A leading figure in the lettings sector is warning that investors and landlords can be left out of pocket by hundreds of pounds and with tenancy problems if they fall for so-called guaranteed rent' schemes.
Under a guaranteed rent arrangement, the landlord is required to sign over the property to a company or letting agent for a specified period of time in return for a guaranteed monthly income.
The agent then sublets the property and manages the tenancy. Rent guarantee firms make their money on the difference between the rent they pay the landlord and the rent they receive from the subtenant. Most schemes promise to cover any void periods and maintenance costs.
But Mish Liyanage, managing director of The Mistoria Group, says things often go wrong if the rent guarantee firms do not have the financial resources to back up their promises
There are many firms out there offering guarantee rent schemes, many of them very small companies or sole traders. The risk to landlords and investors lies in the financial security of the rent guarantee provider. If they get into financial difficulty or go bankrupt, the landlord many not be able to recoup any monies paid to the scheme says Liyanage.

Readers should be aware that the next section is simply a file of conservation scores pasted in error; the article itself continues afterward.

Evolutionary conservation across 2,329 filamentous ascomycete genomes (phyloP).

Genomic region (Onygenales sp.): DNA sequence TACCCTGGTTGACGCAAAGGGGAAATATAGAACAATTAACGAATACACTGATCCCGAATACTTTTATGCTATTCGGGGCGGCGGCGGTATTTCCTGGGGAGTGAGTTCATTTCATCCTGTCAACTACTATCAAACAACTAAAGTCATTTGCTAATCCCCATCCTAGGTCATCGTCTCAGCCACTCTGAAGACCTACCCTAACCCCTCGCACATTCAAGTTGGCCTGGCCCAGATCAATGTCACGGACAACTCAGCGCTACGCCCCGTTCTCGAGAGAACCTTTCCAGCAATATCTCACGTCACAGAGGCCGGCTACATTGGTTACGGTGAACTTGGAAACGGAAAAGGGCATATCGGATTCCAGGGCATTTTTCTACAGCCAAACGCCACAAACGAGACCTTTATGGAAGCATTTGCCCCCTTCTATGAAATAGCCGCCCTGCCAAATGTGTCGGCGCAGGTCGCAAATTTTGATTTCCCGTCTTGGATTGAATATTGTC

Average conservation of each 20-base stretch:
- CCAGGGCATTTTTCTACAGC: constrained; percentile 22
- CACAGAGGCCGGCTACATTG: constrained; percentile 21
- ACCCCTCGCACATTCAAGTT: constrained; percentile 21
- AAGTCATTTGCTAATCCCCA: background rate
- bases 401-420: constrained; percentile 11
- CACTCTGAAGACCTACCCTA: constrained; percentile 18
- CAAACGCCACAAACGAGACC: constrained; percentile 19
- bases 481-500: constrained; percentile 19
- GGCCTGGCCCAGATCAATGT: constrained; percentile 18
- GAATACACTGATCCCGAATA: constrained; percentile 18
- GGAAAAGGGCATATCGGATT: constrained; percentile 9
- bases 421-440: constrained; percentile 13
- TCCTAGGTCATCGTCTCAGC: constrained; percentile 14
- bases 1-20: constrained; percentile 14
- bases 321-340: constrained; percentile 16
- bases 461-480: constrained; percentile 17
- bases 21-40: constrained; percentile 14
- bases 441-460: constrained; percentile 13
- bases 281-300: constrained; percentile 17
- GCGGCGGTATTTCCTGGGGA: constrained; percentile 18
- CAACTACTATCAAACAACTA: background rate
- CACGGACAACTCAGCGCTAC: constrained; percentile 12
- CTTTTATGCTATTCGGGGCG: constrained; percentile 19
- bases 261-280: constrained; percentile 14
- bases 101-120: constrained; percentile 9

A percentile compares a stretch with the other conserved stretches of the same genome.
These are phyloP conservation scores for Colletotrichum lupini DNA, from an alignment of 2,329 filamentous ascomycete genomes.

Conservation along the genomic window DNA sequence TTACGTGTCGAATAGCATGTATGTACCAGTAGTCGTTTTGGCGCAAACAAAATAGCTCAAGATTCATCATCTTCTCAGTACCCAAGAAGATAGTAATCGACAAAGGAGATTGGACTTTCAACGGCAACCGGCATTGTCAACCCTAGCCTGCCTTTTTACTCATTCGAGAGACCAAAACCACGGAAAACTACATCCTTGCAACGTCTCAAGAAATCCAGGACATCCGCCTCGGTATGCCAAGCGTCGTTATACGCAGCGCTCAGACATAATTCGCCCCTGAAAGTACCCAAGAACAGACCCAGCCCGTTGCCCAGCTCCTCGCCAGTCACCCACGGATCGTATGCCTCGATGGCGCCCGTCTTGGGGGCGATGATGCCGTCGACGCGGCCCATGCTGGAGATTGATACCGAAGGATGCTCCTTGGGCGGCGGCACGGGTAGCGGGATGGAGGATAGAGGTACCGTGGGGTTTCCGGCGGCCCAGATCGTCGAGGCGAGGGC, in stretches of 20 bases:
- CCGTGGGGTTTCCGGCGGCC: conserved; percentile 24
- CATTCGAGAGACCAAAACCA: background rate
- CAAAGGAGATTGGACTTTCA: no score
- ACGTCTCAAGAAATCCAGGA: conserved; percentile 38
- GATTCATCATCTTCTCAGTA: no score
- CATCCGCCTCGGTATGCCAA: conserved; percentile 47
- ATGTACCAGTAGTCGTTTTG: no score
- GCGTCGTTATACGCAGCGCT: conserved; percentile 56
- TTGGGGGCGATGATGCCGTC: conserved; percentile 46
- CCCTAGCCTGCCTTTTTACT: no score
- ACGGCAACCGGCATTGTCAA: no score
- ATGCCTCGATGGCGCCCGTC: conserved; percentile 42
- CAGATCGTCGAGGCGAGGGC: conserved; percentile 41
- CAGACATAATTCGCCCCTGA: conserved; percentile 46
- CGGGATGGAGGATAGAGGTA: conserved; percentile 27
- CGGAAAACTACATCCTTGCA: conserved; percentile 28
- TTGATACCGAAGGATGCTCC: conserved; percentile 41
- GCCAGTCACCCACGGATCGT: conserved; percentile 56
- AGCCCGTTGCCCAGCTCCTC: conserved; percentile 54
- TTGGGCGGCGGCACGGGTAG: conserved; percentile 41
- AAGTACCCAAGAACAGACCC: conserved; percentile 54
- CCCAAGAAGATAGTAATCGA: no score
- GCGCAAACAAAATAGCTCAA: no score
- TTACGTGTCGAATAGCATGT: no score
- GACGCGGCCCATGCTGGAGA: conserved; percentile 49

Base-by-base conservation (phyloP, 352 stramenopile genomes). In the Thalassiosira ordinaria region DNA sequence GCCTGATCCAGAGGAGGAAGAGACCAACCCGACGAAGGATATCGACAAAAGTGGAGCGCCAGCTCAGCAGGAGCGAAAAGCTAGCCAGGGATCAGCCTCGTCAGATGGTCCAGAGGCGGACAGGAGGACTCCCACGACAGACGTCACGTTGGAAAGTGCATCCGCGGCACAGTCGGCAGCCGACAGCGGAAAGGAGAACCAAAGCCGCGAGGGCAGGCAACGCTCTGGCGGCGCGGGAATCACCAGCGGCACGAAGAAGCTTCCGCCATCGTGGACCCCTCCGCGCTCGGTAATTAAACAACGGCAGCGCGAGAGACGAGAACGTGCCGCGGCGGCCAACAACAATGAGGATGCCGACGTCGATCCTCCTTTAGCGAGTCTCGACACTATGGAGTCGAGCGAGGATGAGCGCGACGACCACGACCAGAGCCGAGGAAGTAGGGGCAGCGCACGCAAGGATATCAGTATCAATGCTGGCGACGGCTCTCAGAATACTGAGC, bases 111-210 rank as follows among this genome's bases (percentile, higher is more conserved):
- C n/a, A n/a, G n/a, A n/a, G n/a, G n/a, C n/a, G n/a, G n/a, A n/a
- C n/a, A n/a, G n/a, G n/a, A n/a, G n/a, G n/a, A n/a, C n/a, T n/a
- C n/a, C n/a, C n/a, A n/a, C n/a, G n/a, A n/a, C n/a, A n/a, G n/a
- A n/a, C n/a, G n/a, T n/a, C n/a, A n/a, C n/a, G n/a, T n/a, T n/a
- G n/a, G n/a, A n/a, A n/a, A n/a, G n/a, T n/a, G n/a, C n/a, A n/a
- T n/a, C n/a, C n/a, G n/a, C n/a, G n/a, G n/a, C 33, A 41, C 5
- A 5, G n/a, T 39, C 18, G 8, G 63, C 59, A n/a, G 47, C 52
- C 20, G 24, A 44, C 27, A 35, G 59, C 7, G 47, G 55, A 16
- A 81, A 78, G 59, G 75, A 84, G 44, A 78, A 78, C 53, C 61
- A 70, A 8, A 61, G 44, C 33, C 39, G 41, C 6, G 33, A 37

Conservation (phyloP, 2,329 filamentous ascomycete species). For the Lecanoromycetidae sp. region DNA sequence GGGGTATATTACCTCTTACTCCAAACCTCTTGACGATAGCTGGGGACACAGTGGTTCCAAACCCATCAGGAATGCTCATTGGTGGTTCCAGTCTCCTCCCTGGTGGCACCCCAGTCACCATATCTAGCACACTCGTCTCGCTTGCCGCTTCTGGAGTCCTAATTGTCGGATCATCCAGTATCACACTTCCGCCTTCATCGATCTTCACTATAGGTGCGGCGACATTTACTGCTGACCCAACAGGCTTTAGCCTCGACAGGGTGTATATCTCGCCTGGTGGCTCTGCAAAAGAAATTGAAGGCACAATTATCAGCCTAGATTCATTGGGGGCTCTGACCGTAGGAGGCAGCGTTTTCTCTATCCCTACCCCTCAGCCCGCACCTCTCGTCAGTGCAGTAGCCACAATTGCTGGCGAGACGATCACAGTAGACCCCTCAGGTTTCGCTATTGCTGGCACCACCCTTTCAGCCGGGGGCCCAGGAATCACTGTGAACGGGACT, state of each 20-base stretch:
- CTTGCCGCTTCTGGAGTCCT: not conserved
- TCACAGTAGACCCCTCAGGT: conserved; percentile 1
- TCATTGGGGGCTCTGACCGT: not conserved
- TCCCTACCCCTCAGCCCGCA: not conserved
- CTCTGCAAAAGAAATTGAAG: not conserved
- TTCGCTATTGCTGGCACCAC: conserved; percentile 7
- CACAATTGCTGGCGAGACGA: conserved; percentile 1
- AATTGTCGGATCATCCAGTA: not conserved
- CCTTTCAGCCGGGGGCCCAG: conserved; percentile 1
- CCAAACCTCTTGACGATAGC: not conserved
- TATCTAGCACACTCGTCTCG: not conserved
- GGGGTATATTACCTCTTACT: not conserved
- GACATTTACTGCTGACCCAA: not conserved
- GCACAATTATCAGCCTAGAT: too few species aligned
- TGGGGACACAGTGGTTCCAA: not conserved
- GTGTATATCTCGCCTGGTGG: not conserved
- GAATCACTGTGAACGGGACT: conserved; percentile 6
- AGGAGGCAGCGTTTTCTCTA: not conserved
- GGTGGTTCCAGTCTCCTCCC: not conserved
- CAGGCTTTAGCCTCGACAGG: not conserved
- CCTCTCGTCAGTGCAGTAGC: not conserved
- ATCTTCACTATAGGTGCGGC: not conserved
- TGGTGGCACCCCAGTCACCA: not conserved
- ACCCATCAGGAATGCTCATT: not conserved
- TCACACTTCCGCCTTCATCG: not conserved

The landlord or agent could also be saddled with a tenant that is not paying the rent, despite having paid an insurance' to protect them from this.
What the landlord does not usually realise is that their property could be rented to asylum seekers or large families claiming benefits. Subletting to housing benefit tenants for example may be in breach of the buy-to-let mortgage conditions and could result in mortgage companies insisting that loans are repaid says Liyanage.
One of the few ways to protect themselves is by having a commercial lease between the landlord and the company, plus an assured short-hold tenancy agreement for tenants.
Some unprofessional rent guarantee schemes get landlords and investors to sign ASTs and then issue licences to tenants. This fails to provide any protection to the landlord or investor.